Unified basketball a positive addition for Ellsworth, Bucksport

first_img Latest posts by Mike Mandell (see all) Hospice volunteers help families navigate grief and find hope – September 12, 2020 MPA approves golf, XC, field hockey, soccer; football, volleyball moved to spring – September 10, 2020 ELLSWORTH — As an errant pass sent a basketball flying out of bounds, a group of students in Ellsworth’s Katsiaficas Gymnasium couldn’t be bothered. Instead, they had their eyes on something else.Toward midcourt was something shiny that clearly didn’t belong on the gym floor. It was a can of spinach that belonged to one of the school’s most legendary figures, Brian Higgins. For whatever reason, Higgins had taken it onto the court with him and set it down during a play.“T him up!” one of the students yelled. It was senior Scott Firley, a member of the school’s unified basketball team. Although there wasn’t a referee — it was, after all, an exhibition game between the team and Ellsworth High School staff members — the scoreboard operator stopped the clock immediately to assess Higgins the technical foul as the players and fans laughed.Firley, of course, was merely jesting. So too was the scoreboard operator, who had been teasing the teachers throughout the game by awarding points to the unified team when they weren’t looking. Unified basketball is about having fun, and when these players are on the court, they’re doing exactly that.This is placeholder textThis is placeholder text“This was just a really cool way for us to wrap up the season,” Ellsworth head coach Matt Wibberly said. “Just to see those kids’ faces light up, it’s really special. Every single person who came out here had a blast today.”Ellsworth and Bucksport have recently concluded their first seasons of unified basketball, which pairs players with developmental disabilities — “unified” players, hence the name — with partnership students. In the eyes of nearly everybody involved, the unified version of the sport has been a success.Games are scored the same as they are in regular basketball games, though unified players must score at least 75 percent of a given team’s point total. Unlike Ellsworth’s exhibition game between the team and staff members last week, only students are allowed to participate in official games.The Maine Principals’ Association first sanctioned unified basketball in 2015, and it has already become popular throughout the state. Forty-five schools currently have teams, and after Mount Desert Island became the first in Hancock County to sponsor the even last year, word of its success spread to other schools in the area.“Once you have the kids who want to play, it’s so worth it,” Bucksport Athletic Director Ed Hatch said. “Everyone involved gets into it. It’s probably the only sport I’ve ever watched where all the fans are cheering on every player for both teams.”One benefit unified basketball has that isn’t available in other sports is the fact that athletic directors can choose which teams their schools play. Both Bucksport and Ellsworth played each other and MDI twice each this season to help each other fill out their schedules and make travel times for each team much more convenient.“The most important thing about it is that we give kids opportunities, and that’s what we have in mind when we schedule,” Hatch said. “When you’re able to put together your own [schedules], you don’t really have to worry about going far to play games and wondering how you’re going to cram in certain games and all that. It doesn’t matter who you’re playing as long as you’re giving kids the chance.”Standings are kept using the same Heal system the MPA uses for other events. Unlike other sports, though, there are no class sizes — just Northern and Southern Maine regions.Teams play between five and eight games per season, which runs from early February through mid-March. From there, teams that are eligible for the playoffs compete for state and regional championships, the latter of which Bucksport won when it defeated Foxcroft 59-54 to claim the Northern Maine title March 21.As the team bus arrived back home upon its return from Dover-Foxcroft that evening, a motorcade consisting of police cruisers and fire trucks was there to guide it back to the school to greet the fans. Bucksport celebrates every championship that way, and this time was no different.“I thought [the players] were going to tip the bus over because they were jumping up and down and hanging out the windows,” Hatch said. “I’ve never seen a group of kids so excited about anything. They were fired up.”Win or lose, players leave games with smiles on their faces. Because games are eight minutes longer and more loosely officiated than in varsity play, most end with every player on both teams having scored at least once.Partnership players make sure of that, too. Regardless of which team is on offense or defense at the time, it’s a common sight to see players on both teams giving the ball to one another near the hoop so that every unified player on both teams can make a basket.“It’s been pretty neat to see the friendships that develop and the support that exists between [the partnership players and unified players],” Ellsworth Athletic Director Josh Frost said. “Both of them, when they leave after the game, they’re grinning from ear to ear.”For now, basketball is the only unified sport that has become official at the MPA level. Yet Hatch said the MPA is planning to add unified track next season and plans to consider other sports in the future.“At this point, [unified basketball] has been a success everywhere, and we know it’s possible to make unified sports even bigger,” Hatch said. “Every time we host these games, it’s the highlight of the day for me.”That’s true everywhere. The joy unified players experience when they see and hear coaches and fans cheering them on is something you don’t see every day, as was the look on Wibberly’s face when one of his players, Alysse Frye, made a pair of NBA-range 3-pointers in the second half against the EHS staff.Although Mr. Higgins finished the game with just two points, his opponents fared much better. Even when the added points were taken away, the unified team still outscored the EHS staff 78-56. Better yet, every player scored.“What matters more than anything is your character,” Wibberly said. “Every one of these kids has more of it than anyone can ever know.” Mike MandellMike Mandell is the sports editor at The Ellsworth American and Mount Desert Islander. He began working for The American in August 2016. You can reach him via email at [email protected]center_img Ellsworth runners compete in virtual Boston Marathon – September 16, 2020 Bio Latest Postslast_img read more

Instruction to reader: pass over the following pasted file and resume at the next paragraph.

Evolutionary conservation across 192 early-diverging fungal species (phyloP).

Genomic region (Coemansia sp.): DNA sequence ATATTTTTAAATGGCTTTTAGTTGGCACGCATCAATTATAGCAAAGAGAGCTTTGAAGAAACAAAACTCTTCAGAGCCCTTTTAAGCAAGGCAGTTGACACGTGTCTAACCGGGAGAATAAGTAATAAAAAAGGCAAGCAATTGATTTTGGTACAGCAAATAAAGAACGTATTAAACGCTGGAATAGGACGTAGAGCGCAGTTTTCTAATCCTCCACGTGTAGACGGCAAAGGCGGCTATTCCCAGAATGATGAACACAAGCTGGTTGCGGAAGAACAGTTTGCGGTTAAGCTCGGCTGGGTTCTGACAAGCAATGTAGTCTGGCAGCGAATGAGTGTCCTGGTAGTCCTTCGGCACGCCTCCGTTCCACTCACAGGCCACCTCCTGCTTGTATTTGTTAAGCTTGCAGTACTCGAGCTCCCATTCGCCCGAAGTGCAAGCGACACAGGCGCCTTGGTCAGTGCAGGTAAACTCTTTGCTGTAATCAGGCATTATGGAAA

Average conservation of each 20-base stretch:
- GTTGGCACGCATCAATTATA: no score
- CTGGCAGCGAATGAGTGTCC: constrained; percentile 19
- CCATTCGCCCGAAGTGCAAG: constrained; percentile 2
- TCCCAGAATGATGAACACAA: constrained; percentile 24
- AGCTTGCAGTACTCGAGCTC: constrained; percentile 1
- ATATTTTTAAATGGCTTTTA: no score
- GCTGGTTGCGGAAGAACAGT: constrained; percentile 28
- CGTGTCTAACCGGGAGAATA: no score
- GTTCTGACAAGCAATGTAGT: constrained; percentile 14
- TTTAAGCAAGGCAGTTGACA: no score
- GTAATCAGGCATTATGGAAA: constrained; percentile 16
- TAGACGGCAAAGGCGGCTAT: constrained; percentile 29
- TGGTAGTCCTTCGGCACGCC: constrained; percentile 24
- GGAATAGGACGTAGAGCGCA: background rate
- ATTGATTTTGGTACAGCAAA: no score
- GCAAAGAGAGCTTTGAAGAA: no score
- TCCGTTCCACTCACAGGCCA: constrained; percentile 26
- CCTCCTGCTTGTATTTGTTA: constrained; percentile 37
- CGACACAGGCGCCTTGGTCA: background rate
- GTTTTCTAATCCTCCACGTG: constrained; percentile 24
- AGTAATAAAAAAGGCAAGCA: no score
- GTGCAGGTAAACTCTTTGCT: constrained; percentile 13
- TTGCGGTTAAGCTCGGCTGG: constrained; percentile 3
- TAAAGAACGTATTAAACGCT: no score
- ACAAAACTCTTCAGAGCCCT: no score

Field hockey Warriors defeat Baldwinsville, 1-0

first_img Tags: C-NSfield hockeyliverpool Though it was playing defense most of the way, Liverpool made a rare attack pay off in the first half when Emily Haskins, off a feed from Riley Techmanski, put a shot past B’ville goalie Sara Smiley.All through the rest of the half, plus the entire second half, the Warriors turned back all of the Bees’ attempts to pull even, goalie McKenna Ecker stopping all six shots she faced.Two nights later, Liverpool visited East Syracuse Minoa and saw things completely turn around as the Warriors lost 4-0 to the Spartans. Plenty has gone well for first-year head coach Molly Brown at her alma mater, but the Liverpool field hockey team reached a new peak in last Monday’s match at Baldwinsville.Against a Bees side mired in a long scoring drought, the Warriors didn’t let the Bees break out of it and, with a single tally was able to earn a 1-0 victory.It was quite a turnaround from their first encounter Sept. 9 at LHS Stadium, which B’ville claimed 4-1. Defensive adjustments and a much better end-to-end effort helped the Warriors in the rematch.center_img A first-half scoring barrage saw ESM get a pair of goals from Angelina Dodge, plus goals from Abby Herrington and Grace Stone. Mary Searle assisted on three of those goals as, in defeat, Ecker recorded 11 saves.Liverpool’s last regular-season game is Wednesday against visiting Cicero-North Syracuse, who had its own big match last Wednesday night at Bragman Stadium when it tried to upend SCAC leader Fayetteville-Manlius.The Hornets had started 9-0-1 before taking a 6-0 defeat to reigning state Class C champion Whitney Point on Sept. 28. But when C-NS and F-M first met on Sept. 11, a goal by Lucy Fowler late in regulation allowed the Hornets to pull it out 1-0.It was the Northstars jumping out in front in the rematch 1-0 thanks to Chrissy Wagner’s goal, but it did not hold. The Hornets tied it, 1-1, by halftime, and then inched out in front in the second half, hanging on to claim a 2-1 decision.C-NS would now rest until its match with Liverpool, which precedes a Friday-night visit from Camden.Share this:FacebookTwitterLinkedInRedditComment on this Story last_img read more